The boats that catch the fish you eat!

F/V LokiF/V Loki is a 38-foot Vestad gillnetter built in 1959 in New Westminster, BC. It is a classic wood boat with old-growth yellow cedar structural members, red cedar planks and an oak frame. It is powered by a 671 Detroit Diesel. Pete and Hing purchased Loki in 1979, and in 1981 Pete outfitted it with a refrigerated seawater hold, one of the first of its kind in the small gillnet fleet. In 2006, Pete and Hing gave Loki to Jonah. He now captains the boat from Puget Sound to southeast Alaska, fishing for salmon.
Who is Loki?

F/V Njord is a 40-foot Woodridge gillnetter built in 1973 on Vancouver Island, BC. It is heavier and wider than Loki, with a fiberglass hull and about twice the capacity in its refrigerated hold. It is powered by a John Deere diesel engine. Pete bought Njord in 1996, and fishes the waters of Puget Sound and southeast Alaska for salmon and halibut.  In 2011 the diesel stove inside Njord caught fire during a fishing opening.  After putting out the fire, running back to shore and re-wiring the hydraulics, Pete and his crew ran back out to the fishing ground and finished the opening!
Who is Njord?

F/V Fram – Captained by Mark Johansen, longtime former deckhand of Pete's, and--like Jonah and Pete--a longtime fixture on the West Wall at Fishermen's Terminal. Mark lives in Mount Vernon, does custom carpentry and operates a small farm on his property.  Mark is not a big fan of electronic equipment and prefers to fish by himself.

F/V Mount RoyalF/V Mount Royal - Captained by Byron Spence, former deckhand of Pete's, and former soccer teammate of Dylan's.  Byron lives in Bellingham and, like Jonah, is part of the younger generation of commercial fishermen. The Mount Royal was built in 1980 by Albion Boatworks in Haney BC on the Fraser River. It was originally used for pink shrimp beam-trawling.  Byron catches Dungeness crab commercially in the fall in Puget Sound.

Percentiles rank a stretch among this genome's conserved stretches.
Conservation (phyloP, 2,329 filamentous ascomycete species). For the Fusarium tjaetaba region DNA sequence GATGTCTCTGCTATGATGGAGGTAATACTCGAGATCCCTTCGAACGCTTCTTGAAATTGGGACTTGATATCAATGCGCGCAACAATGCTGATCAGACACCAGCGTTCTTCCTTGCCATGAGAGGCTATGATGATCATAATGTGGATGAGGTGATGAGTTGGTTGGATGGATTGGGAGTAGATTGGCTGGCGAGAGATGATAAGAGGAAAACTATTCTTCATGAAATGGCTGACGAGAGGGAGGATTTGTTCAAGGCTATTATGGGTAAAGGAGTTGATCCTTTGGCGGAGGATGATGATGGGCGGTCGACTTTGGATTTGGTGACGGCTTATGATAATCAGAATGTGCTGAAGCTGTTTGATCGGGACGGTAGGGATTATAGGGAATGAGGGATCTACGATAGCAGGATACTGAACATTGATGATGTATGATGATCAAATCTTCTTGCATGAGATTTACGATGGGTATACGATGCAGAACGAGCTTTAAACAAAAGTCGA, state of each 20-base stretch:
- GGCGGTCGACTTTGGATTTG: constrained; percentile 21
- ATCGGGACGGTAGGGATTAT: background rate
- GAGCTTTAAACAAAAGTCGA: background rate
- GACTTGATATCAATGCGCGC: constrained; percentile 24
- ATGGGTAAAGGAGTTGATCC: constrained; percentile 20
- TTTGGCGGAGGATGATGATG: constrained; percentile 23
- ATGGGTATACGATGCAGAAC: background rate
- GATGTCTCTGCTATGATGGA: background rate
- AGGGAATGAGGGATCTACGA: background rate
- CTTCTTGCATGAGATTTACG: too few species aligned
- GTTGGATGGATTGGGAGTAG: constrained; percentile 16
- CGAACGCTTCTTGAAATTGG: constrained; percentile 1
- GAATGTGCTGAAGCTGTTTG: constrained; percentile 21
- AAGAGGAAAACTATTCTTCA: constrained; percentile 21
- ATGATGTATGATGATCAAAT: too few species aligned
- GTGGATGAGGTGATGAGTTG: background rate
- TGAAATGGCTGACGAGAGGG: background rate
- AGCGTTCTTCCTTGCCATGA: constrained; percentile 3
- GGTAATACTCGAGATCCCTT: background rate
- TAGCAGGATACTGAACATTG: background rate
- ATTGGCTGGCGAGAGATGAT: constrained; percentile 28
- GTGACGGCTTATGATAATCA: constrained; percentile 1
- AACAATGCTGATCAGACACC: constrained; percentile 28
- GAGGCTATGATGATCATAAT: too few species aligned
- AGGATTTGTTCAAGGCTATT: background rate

F/V Charity  - Captained by Martin Gowdy, our newest partner boat for the 2015 season.  Martin runs his 46 foot fiberglass freezer troller out of Sitka, Alaska, and fishes for king, coho and tuna.  He grew up fishing with his dad, and started working as a deckhand at age 11.  When trolling, he has 4 to 6 lines out at a time, running his boat slowly at 2.5 knots.  When a fish bites, it rings a bell that tells the crew to pull the line in.  The fish are cleaned, pressure bled, let rest for 30 minutes, rinsed again and immediately blast frozen at -38 degrees.  The next day they are glazed to prevent oxidation and kept frozen in the hold until the boat returns to shore to offload their catch.  The Charity runs anywhere from the Canadian border up to Yakutat, 1-26 miles offshore.  This season we are marketing Martin's premium troll caught, frozen at sea kings both as whole fish and single serving portions.